In other words, if there had been no foreign interventionism, there would never have been the 9/11 attacks (or the terrorist attacks that preceded them — e.g., the 1993 attacks on the World Trade Center, the USS Cole, and the U.S. embassies in East Africa.) If there had been no 9/11 attacks, there would have been no excuse for invading Afghanistan and Iraq. 

Restore a limited-government republic

Second, we need to dismantle (i.e., not reform) the U.S. national-security establishment and restore a limited-government republic to our land. That means dismantling, not reforming, the Pentagon, the vast military-industrial complex, the CIA, and the NSA. It means having simply a relatively small, basic military force.

A limited-government republic was our founding governmental system. It lasted for more than 100 years. It was one of the principal reasons that the United States became the most prosperous, harmonious, and generous nation in history. 

A national-security state is a totalitarian form of governmental structure. North Korea is a national-security state. So are China, Cuba, Vietnam, Russia, Egypt, Pakistan … and post-WWII United States.

A national-security state needs official enemies to justify its existence, power, influence, and ever-increasing budgets. That’s how the United States got the Cold War after winning World War II. A new official enemy was needed to justify the conversion of the federal government to a national-security state. That official enemy became “godless communism,” the Soviet Union (i.e., Russia), Red China, North Korea, North Vietnam, and the rest of the communist world.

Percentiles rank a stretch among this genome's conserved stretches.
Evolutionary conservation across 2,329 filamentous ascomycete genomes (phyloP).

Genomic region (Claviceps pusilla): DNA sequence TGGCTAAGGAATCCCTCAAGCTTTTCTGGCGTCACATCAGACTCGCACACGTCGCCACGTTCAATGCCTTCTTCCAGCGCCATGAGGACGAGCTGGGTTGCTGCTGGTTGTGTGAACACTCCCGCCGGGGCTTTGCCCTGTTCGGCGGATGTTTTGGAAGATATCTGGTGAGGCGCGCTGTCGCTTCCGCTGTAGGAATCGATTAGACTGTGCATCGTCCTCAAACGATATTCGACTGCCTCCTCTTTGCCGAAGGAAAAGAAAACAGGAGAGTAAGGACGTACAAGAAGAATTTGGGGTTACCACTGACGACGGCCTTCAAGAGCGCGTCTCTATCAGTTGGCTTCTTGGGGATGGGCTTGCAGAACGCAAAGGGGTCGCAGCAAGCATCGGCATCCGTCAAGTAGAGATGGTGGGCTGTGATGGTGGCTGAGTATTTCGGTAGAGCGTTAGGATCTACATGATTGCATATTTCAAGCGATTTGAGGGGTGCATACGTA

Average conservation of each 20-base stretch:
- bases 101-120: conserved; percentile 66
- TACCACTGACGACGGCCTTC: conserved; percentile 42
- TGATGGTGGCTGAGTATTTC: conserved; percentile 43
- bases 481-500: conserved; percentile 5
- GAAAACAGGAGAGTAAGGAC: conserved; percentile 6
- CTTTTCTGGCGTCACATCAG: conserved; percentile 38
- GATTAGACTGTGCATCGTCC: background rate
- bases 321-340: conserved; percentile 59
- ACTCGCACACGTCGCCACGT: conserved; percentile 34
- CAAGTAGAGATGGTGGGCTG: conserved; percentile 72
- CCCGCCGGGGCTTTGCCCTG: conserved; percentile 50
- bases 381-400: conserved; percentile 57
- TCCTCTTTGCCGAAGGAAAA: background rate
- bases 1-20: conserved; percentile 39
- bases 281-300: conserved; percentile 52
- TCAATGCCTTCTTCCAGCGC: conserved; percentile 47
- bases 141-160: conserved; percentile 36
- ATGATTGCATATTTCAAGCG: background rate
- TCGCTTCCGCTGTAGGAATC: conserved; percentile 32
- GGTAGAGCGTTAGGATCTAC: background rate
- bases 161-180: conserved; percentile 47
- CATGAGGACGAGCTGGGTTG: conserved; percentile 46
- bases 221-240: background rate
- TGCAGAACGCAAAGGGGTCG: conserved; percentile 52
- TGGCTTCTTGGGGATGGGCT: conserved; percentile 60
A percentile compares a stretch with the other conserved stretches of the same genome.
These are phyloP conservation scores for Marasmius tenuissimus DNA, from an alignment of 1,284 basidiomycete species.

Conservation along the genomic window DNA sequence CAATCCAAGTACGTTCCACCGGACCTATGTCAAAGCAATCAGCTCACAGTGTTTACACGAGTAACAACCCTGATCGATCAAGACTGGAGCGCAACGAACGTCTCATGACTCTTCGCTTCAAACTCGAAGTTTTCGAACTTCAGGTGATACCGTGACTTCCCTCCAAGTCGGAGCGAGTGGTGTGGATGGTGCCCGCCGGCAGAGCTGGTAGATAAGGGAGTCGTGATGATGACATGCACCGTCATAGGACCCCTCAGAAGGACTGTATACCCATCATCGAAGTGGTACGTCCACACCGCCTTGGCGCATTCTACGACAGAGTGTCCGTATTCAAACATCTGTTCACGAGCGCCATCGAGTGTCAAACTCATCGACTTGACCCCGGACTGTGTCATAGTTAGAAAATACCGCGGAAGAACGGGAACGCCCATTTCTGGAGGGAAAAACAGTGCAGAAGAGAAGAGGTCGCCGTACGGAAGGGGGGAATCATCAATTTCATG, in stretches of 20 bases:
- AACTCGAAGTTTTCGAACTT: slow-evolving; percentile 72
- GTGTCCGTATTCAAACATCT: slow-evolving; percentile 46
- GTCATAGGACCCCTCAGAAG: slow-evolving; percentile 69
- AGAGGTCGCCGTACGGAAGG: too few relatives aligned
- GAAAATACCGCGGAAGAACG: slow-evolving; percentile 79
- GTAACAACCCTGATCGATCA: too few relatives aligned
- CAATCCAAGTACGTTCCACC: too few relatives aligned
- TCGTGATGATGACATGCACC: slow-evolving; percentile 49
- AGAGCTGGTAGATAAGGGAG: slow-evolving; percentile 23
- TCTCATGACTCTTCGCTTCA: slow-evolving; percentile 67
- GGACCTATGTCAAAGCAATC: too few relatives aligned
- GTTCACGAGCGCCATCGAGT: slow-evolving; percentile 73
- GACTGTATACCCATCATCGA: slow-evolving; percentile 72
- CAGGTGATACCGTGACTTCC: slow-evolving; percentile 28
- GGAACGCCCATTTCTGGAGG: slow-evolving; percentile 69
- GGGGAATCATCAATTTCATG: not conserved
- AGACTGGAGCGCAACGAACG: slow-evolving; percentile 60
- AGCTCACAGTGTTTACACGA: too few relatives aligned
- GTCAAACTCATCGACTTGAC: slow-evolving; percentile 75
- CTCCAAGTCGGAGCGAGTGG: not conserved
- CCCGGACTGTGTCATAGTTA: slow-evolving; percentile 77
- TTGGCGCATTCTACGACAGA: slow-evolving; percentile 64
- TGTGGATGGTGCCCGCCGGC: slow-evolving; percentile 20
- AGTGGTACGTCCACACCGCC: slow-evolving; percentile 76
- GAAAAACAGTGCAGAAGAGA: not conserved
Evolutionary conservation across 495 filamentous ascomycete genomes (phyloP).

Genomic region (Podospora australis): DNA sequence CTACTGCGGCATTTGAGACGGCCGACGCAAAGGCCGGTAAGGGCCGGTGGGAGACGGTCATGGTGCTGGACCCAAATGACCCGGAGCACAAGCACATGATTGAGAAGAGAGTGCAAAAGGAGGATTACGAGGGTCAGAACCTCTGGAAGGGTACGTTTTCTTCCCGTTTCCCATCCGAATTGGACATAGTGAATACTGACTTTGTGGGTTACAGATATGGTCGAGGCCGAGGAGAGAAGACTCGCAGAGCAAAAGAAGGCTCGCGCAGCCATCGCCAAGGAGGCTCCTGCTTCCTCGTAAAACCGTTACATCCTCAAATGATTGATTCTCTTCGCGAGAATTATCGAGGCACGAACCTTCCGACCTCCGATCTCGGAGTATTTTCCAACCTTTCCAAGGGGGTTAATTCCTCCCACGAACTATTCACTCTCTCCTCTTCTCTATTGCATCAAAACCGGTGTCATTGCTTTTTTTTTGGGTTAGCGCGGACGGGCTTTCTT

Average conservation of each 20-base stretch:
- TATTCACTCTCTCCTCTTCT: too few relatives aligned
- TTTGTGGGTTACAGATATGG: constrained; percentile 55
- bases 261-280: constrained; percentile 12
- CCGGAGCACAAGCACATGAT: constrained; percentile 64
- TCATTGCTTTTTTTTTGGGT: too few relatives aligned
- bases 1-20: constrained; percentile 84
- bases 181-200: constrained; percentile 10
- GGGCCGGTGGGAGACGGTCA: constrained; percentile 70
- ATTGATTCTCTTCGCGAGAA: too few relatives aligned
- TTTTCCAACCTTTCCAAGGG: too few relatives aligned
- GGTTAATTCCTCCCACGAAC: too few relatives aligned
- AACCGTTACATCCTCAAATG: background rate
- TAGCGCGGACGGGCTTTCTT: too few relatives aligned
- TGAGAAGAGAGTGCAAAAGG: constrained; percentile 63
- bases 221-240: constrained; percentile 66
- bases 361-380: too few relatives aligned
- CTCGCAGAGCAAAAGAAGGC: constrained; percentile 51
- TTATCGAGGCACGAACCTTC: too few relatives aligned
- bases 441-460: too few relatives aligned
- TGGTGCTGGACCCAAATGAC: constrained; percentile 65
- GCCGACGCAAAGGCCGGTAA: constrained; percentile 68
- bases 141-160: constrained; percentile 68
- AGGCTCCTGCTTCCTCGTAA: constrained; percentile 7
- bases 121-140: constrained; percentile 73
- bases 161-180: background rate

When the Pentagon, the CIA, and the NSA suddenly and unexpectedly lost their Cold War official enemy in 1989, they desperately went in search of a new official enemy to replace “godless communism” and the communist world. That’s why they went into the Middle East with a fierce, deadly, and destructive policy of interventionism, which finally succeeded in producing their new official enemy — “terrorism” (and, to a certain extent, Islam). 

That’s how we got those terrorist attacks on 9/11 and those that preceded 9/11. That’s how we got the “war on terrorism,” which has proven to be an even bigger racket than the Cold War. That’s how we got the invasions of Afghanistan and Iraq. That’s how we got the interventions in Syria, Yemen, Libya, Somalia, and other places. That’s how we got Gitmo. That’s how the U.S. government has aligned itself with some of the most brutal and corrupt dictatorships in history. 

Old/new official enemies

For the past few years, anticipating an end or at least a drastic reduction of their interventions in Afghanistan and the Middle East, the U.S. national-security establishment has been doing its best to revive its old Cold War official enemies. That’s what all that focus on Russia and China has been all about — to prepare the American people to accept old/new official enemies to keep their racket going in one fashion or another. 

To move our country in a better direction, it is simply not enough to revise and reform America’s dual system of foreign interventionism and a national-security state. To move America toward freedom, peace, prosperity, and harmony, it is necessary to restore a foreign policy of non-interventionism and a limited-government republic to our land. 

This article was originally published at the Future of Freedom Foundation and is republished here with permission.

Jacob Hornberger